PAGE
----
It is an unbelievable con,” exclaimed an awestruck visitor. To which the artist said: “You must visit again before the show closes on December 27.” K.S. Radhakrishnan, one of India’s accomplished sculptors, seems to celebrate his work every time a visitor walks up to him to inquire about his “gravity-defying” sculptures in bronze.
“Standing in front of the sculptures, I want you to experience the lightness of mind,” says Radhakrishnan, sitting under a tree right across the coffee shop at the National Gallery of Modern Art in Bengaluru. “We all feel heavy. But inside we are all like Musui or Maiya [part alter egos of the sculptor and part fictional characters], light, free and in conversation with the changing world.”
At 59, Radhakrishnan is at a crucial point in his artistic journey. His solo exhibition titled 'Mapping with Figures: The Evolving Art of KS Radhakrishnan' in Bengaluru takes the visitors through his sculptural journey of the past 15 years.
“Musui is the young Santhal boy Radhakrishnan met in Santiniketan, and Maiya, a metaphor from his imagination,” says Prof R. Siva Kumar, art historian and curator of the exhibition. “The focus is on humanness and not gender or identities. With Musui-Maiya sculptures, the artist gives up the idea of each sculpture being an independent art object, and embraces seriality and narration. The figures are too light and nimble to be real.”
Through his works, Radhakrishnan reminisces about his days in Santiniketan, about the time he took up commissioned work, about emerging out of stereotypes and about self-discovery through metaphors drawn out of his imagination even as he pays tribute to his mentors Prof Sarbari Roy Choudhury and Ramkinkar Baij, both eminent sculptors.
Radhakrishnan, however, talks about a different kind of influence—ordinary people and their lives. “My earlier work had tiny figures. People from smaller towns and villages, including myself, migrating to the cities, exploring new spaces, defining human struggle sustained by sheer hope,” he says. “These ordinary people gave us a place in their neighbourhood when regular colonies would not open up to eccentric and noisy sculptors.”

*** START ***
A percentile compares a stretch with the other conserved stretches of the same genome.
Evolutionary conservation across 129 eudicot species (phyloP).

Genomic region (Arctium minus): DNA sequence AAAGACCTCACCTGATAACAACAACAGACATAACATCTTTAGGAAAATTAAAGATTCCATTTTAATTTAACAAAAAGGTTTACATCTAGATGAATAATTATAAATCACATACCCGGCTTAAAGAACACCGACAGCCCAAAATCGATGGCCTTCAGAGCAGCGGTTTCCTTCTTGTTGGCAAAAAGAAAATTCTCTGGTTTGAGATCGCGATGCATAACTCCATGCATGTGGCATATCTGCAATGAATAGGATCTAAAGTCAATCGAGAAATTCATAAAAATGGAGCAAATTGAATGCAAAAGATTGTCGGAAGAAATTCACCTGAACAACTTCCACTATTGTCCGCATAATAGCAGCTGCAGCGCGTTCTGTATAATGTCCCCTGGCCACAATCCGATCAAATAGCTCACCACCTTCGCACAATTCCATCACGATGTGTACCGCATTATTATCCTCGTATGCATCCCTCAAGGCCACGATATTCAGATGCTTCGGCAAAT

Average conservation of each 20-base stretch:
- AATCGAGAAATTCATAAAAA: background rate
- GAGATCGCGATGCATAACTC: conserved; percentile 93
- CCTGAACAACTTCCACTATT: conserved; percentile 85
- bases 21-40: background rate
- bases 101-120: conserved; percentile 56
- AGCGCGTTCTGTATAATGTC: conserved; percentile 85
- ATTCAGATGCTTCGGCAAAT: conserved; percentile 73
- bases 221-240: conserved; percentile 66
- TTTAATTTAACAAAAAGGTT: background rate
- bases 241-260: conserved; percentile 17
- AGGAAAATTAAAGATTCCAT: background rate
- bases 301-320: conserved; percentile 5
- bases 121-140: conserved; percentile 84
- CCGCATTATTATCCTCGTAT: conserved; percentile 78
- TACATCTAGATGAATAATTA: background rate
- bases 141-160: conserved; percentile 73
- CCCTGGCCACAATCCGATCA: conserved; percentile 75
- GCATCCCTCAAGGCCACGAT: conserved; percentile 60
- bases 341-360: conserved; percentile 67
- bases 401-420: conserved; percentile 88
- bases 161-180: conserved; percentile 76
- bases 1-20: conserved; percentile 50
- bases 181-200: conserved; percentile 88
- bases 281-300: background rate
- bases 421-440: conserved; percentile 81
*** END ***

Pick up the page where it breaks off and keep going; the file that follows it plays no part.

'The Human Box' series reflects on the small homes of ordinary people. 'Liminal Figures Liminal Spaces', on the other hand, has an ascending ramp with tiny figures. Large figures pop up every now and then, vaulting and moving forward only to face a wall. The wall signifies the unknown.
Dabbling with different media, first as a painter and then as a sculptor, Radhakrishnan finally settled for bronze. It may seem ironic that a heavy alloy like bronze has been used to depict a state of lightness, but Radhakrishnan doesn't see any contradictions. “Bronze is a strong alloy. Some of my works weigh as much as 5,000 kilos. But they are airborne—thrown in air, floating in space—and no other metal or alloy could have given me this,” he says. “The visual and material balance comes from craftsmanship. But limitations of the material should not result in a compromise on expression. The message becomes more visible with the strength of the material.”
Originally from Kottayam in Kerala, Radhakrishnan found his calling in Santiniketan. However, he feels that it is time that he gave something back to his hometown. So, he has decided to donate a set of three monumental sculptures titled 'Bahuroopi' to it.
A master of outdoor sculptures, Radhakrishnan picked the tricks from Baij. “Open-air sculptures find their way into museums, galleries or rich men’s houses. I started thinking about reaching out to people and public spaces,” says Radhakrishnan, who is working on a sculpture to be installed at the promenade on the river Mandovi at Panjim in Goa.